Ultimately, this mark implies a radical coming-together of the body of Christ in love. This is where perfect love casts out all fear.

Book Review: “Quitting Church”

Posted in: Reviews by bill-o on October 11, 2008

“Quitting Church” is a very good snapshot of the current state of the Church in the United States. As the field of accounting has both the balance sheet (a snapshot in time of the finances of a company) and the income statement (the top line and bottom line), this book could be compared to the balance sheet of Christianity in the U.S. The book is written by  Julia Duin, religion editor of The Washington Times.

[A little background that is not in the book might be helpful here. “Church quitters” are often looked upon very negatively in evangelical church circles. They are usually seen as spiritual backsliders, a dangerous spiritual state for Christians. “Church hoppers” are those who frequently change church congregations. While not as bad as quitters, hoppers are sometimes looked at with some level of caution, depending upon the circumstances involved. Finally, churches that lose a substantial number of members are often called “dead” or “dead churches”.]

In the past, mainline denominations were losing members during the last few decades. Today, it is the evangelical churches that are cresting in attendance and beginning to lose congregants. Evangelicals, who once openly criticised mainline churches for being “dead” are now beginning to watch their own members head out the doors. The author says the following about what she calls (appropriately) the “evangelical monolith”: “… [It] is simply the emperor before losing his clothes. The form is there, but the substance-the strength and the people-has long departed.” “Quitting Church” is a book which discusses the issues surrounding this new phenomena of people quitting the evangelical church.

A key part of the book was how Ms. Duin compares the state of the Church in the U.S. in the 1970s to today. The 70s were the last move of true spiritual power and fervor in Christianity in the U.S. The 70s were the peek of the Charismatic movement as well as an influx of new believers into non-Charismatic evangelical churches. However, the spontanaeity and freshness of the move of the Holy Spirit thirty years ago has now been replaced with services that are either micromanaged and packaged to the point of being cold, dry, and boring or that revolve around the personalities of their pastors.

The reasons for people quitting their churches are varied: spiritual abuse (not a main topic of this book), boredom, or loneliness (especially in large churches). Men and singles, in particular, are abandoning traditional church structures as they perceive that their particular spiritual needs are not being met. Working mothers may be the next large group of believers to leave. Young adults are also absenting themselves from churches: As Ms. Duin notes, soon, only 4% of U.S. teens will be Bible-believing Christians. If present trends continue, the church in the U.S. will be half of its current size in 15 years.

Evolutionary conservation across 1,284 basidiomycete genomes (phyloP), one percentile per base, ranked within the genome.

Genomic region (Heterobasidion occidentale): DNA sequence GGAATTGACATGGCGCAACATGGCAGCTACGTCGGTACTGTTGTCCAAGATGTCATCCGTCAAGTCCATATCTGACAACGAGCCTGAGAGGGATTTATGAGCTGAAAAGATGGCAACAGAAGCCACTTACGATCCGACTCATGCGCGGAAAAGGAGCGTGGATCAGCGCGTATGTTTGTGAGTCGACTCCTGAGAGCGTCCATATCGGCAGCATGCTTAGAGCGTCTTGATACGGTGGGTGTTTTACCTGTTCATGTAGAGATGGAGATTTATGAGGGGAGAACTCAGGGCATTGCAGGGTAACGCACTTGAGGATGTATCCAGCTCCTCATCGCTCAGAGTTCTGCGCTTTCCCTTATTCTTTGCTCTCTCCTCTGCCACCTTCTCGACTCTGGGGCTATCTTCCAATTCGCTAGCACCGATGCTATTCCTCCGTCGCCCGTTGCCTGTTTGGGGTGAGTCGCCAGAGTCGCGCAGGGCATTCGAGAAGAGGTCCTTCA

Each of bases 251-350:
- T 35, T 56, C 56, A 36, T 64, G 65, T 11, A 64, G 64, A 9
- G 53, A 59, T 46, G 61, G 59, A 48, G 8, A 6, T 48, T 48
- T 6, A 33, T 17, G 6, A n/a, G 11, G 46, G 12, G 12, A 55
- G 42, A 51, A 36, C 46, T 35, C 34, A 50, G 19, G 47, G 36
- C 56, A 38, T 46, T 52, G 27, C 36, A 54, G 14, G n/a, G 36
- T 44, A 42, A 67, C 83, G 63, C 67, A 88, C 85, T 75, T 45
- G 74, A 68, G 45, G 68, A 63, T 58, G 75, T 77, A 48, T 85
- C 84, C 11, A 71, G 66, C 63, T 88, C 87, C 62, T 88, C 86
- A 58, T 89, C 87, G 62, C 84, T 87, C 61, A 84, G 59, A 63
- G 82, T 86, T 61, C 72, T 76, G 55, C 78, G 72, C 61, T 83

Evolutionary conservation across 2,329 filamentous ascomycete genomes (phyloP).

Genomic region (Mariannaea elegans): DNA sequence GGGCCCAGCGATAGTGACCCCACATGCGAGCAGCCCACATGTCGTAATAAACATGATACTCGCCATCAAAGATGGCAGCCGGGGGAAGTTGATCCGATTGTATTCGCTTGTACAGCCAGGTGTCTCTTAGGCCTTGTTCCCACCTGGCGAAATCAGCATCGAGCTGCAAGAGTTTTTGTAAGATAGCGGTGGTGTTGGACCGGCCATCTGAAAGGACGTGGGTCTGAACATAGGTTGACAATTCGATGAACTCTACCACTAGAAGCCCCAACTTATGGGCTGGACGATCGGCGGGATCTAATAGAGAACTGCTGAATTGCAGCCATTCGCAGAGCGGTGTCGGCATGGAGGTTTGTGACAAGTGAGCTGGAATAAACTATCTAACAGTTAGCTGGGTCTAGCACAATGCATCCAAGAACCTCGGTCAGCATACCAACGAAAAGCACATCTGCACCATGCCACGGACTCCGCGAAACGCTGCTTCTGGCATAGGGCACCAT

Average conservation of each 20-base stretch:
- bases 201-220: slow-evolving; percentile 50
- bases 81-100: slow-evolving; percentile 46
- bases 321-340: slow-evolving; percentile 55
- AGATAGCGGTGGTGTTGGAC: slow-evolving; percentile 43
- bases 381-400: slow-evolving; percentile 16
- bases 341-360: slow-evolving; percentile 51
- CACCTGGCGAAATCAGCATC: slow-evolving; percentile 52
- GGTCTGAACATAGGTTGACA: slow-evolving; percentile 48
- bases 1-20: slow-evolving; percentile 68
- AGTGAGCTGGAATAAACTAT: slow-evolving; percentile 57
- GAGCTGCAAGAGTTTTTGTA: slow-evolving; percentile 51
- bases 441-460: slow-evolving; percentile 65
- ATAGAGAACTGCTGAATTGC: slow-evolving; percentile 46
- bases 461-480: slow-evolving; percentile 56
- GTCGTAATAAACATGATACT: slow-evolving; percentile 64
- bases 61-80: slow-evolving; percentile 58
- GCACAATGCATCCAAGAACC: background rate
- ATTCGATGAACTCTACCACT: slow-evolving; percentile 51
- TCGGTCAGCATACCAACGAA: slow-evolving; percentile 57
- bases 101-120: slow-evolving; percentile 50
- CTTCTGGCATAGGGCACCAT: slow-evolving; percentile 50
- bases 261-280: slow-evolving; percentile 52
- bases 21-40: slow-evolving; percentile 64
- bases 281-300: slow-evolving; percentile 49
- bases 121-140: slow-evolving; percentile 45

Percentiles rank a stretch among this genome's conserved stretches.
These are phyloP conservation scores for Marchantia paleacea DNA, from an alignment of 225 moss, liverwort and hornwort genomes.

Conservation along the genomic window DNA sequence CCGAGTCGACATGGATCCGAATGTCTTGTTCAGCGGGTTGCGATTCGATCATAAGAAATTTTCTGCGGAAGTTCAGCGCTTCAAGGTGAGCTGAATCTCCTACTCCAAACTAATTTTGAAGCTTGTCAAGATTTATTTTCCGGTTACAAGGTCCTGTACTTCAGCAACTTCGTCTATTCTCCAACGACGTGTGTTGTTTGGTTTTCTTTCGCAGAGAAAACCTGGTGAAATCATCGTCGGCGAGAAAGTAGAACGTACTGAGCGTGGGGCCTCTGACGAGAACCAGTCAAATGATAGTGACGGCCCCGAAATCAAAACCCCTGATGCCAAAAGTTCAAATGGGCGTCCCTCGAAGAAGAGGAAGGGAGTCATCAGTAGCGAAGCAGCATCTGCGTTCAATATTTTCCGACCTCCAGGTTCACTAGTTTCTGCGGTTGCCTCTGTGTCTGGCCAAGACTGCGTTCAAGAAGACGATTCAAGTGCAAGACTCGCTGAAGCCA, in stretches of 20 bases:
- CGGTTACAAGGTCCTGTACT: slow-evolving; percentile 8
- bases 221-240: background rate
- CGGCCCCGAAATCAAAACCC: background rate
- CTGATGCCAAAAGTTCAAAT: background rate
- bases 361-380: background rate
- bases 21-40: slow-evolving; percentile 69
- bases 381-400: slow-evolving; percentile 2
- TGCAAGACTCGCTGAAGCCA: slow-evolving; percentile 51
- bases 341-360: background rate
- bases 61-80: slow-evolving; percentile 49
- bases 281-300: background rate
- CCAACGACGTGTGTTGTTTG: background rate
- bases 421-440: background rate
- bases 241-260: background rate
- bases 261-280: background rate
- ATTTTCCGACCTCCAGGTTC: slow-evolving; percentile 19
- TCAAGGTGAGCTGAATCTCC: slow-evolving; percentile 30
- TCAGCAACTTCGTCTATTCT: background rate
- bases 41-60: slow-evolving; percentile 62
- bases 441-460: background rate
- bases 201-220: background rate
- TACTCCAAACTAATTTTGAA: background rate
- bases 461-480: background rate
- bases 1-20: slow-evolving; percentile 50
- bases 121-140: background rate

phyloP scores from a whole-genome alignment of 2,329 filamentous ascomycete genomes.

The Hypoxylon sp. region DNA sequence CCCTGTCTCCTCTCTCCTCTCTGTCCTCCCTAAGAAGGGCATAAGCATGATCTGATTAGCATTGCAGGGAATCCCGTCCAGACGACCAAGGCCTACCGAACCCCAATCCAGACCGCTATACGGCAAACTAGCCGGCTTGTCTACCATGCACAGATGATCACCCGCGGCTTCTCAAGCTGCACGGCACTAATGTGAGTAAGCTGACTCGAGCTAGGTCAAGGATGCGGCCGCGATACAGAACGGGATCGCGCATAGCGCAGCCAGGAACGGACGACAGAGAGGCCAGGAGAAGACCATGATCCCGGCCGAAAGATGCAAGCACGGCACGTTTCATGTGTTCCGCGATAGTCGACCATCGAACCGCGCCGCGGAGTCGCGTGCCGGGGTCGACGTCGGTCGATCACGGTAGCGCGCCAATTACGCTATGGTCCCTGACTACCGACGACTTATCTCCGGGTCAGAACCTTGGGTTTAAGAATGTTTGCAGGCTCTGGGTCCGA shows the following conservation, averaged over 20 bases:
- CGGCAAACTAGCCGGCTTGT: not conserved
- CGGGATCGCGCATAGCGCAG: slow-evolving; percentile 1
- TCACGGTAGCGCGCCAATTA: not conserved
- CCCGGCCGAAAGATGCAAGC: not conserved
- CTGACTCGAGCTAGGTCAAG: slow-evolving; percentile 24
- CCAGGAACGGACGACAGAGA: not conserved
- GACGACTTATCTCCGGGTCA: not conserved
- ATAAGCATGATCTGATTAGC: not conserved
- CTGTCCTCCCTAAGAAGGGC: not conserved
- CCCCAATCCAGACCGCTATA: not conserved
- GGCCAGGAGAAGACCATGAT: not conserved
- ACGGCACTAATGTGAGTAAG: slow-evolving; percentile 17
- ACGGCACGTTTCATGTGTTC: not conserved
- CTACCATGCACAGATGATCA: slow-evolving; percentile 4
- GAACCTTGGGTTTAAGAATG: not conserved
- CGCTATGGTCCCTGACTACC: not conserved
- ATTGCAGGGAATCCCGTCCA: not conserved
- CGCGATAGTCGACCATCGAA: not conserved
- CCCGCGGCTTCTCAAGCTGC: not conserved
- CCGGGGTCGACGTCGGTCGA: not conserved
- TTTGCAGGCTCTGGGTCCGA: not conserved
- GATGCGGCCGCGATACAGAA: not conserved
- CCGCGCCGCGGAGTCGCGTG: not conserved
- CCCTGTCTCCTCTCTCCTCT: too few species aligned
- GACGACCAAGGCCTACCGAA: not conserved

As with most problems in organizations, we must start by looking at the top, and pastors (ministers) come in for both criticism and sympathy in “Quitting Church”. In the book, pastors are “surrounded by a wall of secretaries and voice mail”. In “Quitting Church”, pastors who started out fearless eventually became timid. After all, fearless leaders “unnerve the structure”. Pastors are caught in a system that requires them to spend 12 to 15 hours of preparation each week to give a sermon each Sunday. This inevitably leads to cutting corners as per the intellectual substance of their messages. What is preached on Sunday mornings is now less and less challenging. Pablum is substituted for substance. In today’s churches, new Christians are spiritually fed, but the more mature are bored. Today’s messages from the pulpit are “spiritual baby food”. Many pastors themselves are burned out and are quitting church, too. Churches in the U.S. are much more akin to Corporate America than to the 1st-century communities of Christ-followers. They are institutions where “senior pastors” and “executive pastors” (terms found nowhere in the New Testament, by the way) act like CEOs and vice presidents of corporations.

So, what would draw people back to church? An answer that Ms. Duin points to is the yearning for community. After all, following Christ means living a way of life. Churches may become more open in format and less focussed on the audience vs. preacher paradigm. House churches are also on the rise. Some will abandon evangelical churches for Catholicsm or Orthodoxy. People could even move to web-based churches where “congregants” log in and out. The emerging church will also draw its share of those who had previously quit church.